There are two different types of dispersion in optical fibers.
The types are intramodal and intermodal dispersion. Intramodal, or chromatic, dispersion occurs in all types of fibers. Intermodal, or modal, dispersion occurs only in multimode fibers. Each type of dispersion mechanism leads to pulse spreading.
As a pulse spreads, energy is overlapped. This condition is shown in the picture below. The spreading of the optical pulse as it travels along the fiber limits the information capacity of the fiber.
Intramodal, or chromatic, dispersion depends primarily on fiber materials. There are two types of intramodal dispersion. The first type is material dispersion. The second type is waveguide dispersion.
Intramodal dispersion occurs because different colors of light travel through different materials and different waveguide structures at different speeds.
Material dispersion occurs because the spreading of a light pulse is dependent on the wavelengths' interaction with the refractive index of the fiber core. Different wavelengths travel at different speeds in the fiber material. Different wavelengths of a light pulse that enter a fiber at one time exit the fiber at different times. Material dispersion is a function of the source spectral width. The spectral width specifies the range of wavelengths that can propagate in the fiber. Material dispersion is less at longer wavelengths.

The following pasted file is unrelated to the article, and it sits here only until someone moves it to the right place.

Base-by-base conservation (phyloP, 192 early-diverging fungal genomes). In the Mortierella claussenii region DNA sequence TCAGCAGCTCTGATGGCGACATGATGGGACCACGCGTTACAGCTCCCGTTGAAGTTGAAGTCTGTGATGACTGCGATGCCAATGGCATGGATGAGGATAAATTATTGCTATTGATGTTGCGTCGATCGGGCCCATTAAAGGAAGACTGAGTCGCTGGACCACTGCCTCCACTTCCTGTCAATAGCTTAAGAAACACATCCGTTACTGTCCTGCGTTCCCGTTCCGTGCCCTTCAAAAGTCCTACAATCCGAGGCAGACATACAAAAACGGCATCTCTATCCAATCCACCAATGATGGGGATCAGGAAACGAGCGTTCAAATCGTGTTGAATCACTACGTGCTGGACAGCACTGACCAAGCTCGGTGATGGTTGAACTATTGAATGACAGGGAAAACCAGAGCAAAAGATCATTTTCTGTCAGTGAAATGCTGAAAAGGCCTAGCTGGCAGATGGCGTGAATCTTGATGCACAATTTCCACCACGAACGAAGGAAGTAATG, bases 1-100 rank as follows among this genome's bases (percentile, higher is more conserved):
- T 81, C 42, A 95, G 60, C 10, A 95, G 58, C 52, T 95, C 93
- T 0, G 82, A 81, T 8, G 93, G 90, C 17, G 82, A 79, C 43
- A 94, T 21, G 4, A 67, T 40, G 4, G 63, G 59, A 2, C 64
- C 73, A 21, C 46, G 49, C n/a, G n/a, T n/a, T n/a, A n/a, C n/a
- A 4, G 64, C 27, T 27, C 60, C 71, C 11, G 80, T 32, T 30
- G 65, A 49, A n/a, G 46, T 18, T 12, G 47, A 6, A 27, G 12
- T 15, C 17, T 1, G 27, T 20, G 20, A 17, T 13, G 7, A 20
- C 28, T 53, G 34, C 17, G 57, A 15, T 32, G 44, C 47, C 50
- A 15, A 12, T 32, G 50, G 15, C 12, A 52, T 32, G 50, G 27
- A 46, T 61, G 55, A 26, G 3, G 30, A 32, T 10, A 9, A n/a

Waveguide dispersion occurs because the mode propagation constant (beta) is a function of the size of the fiber's core relative to the wavelength of operation. Waveguide dispersion also occurs because light propagates differently in the core than in the cladding.
In multimode fibers, waveguide dispersion and material dispersion are basically separate properties. Multimode waveguide dispersion is generally small compared to material dispersion. Waveguide dispersion is usually neglected.
However, in single mode fibers, material and waveguide dispersion are interrelated.
The total dispersion present in single mode fibers may be minimized by trading material and waveguide properties depending on the wavelength of operation.
Intermodal or modal dispersion causes the input light pulse to spread. The input light pulse is made up of a group of modes. As the modes propagate along the fiber, light energy distributed among the modes is delayed by different amounts. The pulse spreads because each mode propagates along the fiber at different speeds. Since modes travel in different directions, some modes travel longer distances.
Modal dispersion occurs because each mode travels a different distance over the same time span, as shown in the picture below. The modes of a light pulse that enter the fiber at one time exit the fiber a different times. This condition causes the light pulse to spread. As the length of the fiber increases, modal dispersion increases.
Distance traveled by each mode over the same time span.
Modal dispersion is the dominant source of dispersion in multimode
fibers. Modal dispersion does not exist in single mode fibers. Single
mode fibers propagate only the fundamental mode. Therefore, single mode
fibers exhibit the lowest amount of total dispersion. Single mode fibers
also exhibit the highest possible bandwidth.